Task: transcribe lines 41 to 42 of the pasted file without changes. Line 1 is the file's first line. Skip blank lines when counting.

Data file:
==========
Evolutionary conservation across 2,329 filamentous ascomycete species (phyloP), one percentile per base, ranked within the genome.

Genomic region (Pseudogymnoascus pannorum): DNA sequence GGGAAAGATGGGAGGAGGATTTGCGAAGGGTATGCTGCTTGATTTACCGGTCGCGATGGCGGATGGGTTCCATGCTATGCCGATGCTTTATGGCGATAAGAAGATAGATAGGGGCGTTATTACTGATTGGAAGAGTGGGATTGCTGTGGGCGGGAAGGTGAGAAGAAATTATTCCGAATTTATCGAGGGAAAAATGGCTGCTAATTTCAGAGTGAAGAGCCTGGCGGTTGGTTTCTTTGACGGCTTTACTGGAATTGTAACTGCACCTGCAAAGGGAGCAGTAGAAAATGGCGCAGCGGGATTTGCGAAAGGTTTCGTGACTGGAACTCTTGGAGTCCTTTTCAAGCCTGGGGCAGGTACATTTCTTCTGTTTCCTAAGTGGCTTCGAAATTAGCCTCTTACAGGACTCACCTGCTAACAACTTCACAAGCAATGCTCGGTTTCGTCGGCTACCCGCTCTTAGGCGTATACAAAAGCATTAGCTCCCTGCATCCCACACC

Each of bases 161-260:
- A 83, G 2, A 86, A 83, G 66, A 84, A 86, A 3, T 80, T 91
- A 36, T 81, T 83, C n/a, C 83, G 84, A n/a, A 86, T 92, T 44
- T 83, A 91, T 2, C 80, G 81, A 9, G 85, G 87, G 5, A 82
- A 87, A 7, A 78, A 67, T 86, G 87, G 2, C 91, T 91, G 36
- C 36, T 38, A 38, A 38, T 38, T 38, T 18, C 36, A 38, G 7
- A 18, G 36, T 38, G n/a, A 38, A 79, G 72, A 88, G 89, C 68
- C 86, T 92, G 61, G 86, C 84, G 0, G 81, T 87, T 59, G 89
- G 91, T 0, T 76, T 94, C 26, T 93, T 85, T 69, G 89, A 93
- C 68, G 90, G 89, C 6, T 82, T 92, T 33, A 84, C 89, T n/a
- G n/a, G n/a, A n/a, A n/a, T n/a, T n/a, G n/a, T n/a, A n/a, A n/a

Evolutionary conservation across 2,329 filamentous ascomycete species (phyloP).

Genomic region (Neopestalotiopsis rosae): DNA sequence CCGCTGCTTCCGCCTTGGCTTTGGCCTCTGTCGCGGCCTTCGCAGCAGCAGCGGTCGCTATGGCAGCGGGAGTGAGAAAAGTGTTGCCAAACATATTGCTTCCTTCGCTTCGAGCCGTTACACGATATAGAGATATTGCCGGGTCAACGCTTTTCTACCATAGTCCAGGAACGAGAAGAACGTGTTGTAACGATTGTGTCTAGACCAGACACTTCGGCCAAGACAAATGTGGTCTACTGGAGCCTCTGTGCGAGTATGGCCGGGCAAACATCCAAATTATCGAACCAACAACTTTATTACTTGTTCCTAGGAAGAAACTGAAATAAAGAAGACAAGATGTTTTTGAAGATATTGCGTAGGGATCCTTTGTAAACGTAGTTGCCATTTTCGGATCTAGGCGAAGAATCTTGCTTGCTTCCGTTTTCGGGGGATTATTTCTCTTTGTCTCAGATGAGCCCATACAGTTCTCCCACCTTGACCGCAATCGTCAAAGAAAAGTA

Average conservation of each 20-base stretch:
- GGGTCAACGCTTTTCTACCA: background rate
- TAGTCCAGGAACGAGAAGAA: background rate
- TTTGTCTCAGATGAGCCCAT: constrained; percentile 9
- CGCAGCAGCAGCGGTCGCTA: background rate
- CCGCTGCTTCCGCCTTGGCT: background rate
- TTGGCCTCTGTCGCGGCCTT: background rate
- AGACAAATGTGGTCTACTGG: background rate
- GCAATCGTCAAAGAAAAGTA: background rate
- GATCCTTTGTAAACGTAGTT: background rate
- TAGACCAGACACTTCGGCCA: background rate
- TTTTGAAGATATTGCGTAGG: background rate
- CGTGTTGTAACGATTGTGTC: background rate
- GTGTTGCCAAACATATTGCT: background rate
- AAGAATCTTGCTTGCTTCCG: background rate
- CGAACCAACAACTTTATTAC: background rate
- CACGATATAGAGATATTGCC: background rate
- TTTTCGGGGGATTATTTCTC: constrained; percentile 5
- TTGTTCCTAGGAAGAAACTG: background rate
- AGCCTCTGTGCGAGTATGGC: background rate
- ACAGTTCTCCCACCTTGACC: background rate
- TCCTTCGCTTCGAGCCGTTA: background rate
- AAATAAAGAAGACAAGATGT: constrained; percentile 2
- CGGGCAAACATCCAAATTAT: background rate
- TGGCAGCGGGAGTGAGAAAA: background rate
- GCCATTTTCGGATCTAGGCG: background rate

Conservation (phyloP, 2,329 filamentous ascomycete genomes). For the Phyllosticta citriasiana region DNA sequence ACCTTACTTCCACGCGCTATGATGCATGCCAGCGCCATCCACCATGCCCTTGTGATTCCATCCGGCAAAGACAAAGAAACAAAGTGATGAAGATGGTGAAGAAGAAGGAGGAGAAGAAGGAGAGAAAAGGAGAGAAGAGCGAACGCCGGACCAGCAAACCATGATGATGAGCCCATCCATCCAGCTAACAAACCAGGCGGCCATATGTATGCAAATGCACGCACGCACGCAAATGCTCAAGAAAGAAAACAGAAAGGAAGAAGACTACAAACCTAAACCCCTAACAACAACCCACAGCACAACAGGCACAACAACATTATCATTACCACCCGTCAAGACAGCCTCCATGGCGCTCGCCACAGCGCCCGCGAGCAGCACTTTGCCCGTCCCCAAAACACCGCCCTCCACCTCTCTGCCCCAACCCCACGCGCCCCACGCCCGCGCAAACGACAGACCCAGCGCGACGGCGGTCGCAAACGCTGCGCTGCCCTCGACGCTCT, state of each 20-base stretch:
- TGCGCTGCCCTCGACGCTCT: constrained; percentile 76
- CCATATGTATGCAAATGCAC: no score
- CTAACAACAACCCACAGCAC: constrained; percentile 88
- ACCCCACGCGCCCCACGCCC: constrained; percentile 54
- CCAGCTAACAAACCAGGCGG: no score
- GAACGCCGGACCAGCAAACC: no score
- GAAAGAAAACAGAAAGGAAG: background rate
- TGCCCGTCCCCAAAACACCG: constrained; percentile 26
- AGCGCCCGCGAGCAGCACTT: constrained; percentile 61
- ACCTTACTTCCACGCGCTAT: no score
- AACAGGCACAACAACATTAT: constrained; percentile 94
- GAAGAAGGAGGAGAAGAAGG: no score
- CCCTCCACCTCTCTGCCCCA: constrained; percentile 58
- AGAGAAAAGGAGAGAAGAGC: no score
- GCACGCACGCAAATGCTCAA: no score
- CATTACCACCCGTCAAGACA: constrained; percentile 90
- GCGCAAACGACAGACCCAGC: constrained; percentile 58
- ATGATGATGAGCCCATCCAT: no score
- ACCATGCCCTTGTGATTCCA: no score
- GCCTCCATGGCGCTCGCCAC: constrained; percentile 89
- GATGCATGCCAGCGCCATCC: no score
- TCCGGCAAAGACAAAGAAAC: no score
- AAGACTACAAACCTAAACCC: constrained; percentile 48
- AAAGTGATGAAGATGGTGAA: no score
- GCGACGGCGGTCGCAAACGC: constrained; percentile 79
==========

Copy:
- GCCATTTTCGGATCTAGGCG: background rate

Conservation (phyloP, 2,329 filamentous ascomycete genomes). For the Phyllosticta citriasiana region DNA sequence ACCTTACTTCCACGCGCTATGATGCATGCCAGCGCCATCCACCATGCCCTTGTGATTCCATCCGGCAAAGACAAAGAAACAAAGTGATGAAGATGGTGAAGAAGAAGGAGGAGAAGAAGGAGAGAAAAGGAGAGAAGAGCGAACGCCGGACCAGCAAACCATGATGATGAGCCCATCCATCCAGCTAACAAACCAGGCGGCCATATGTATGCAAATGCACGCACGCACGCAAATGCTCAAGAAAGAAAACAGAAAGGAAGAAGACTACAAACCTAAACCCCTAACAACAACCCACAGCACAACAGGCACAACAACATTATCATTACCACCCGTCAAGACAGCCTCCATGGCGCTCGCCACAGCGCCCGCGAGCAGCACTTTGCCCGTCCCCAAAACACCGCCCTCCACCTCTCTGCCCCAACCCCACGCGCCCCACGCCCGCGCAAACGACAGACCCAGCGCGACGGCGGTCGCAAACGCTGCGCTGCCCTCGACGCTCT, state of each 20-base stretch: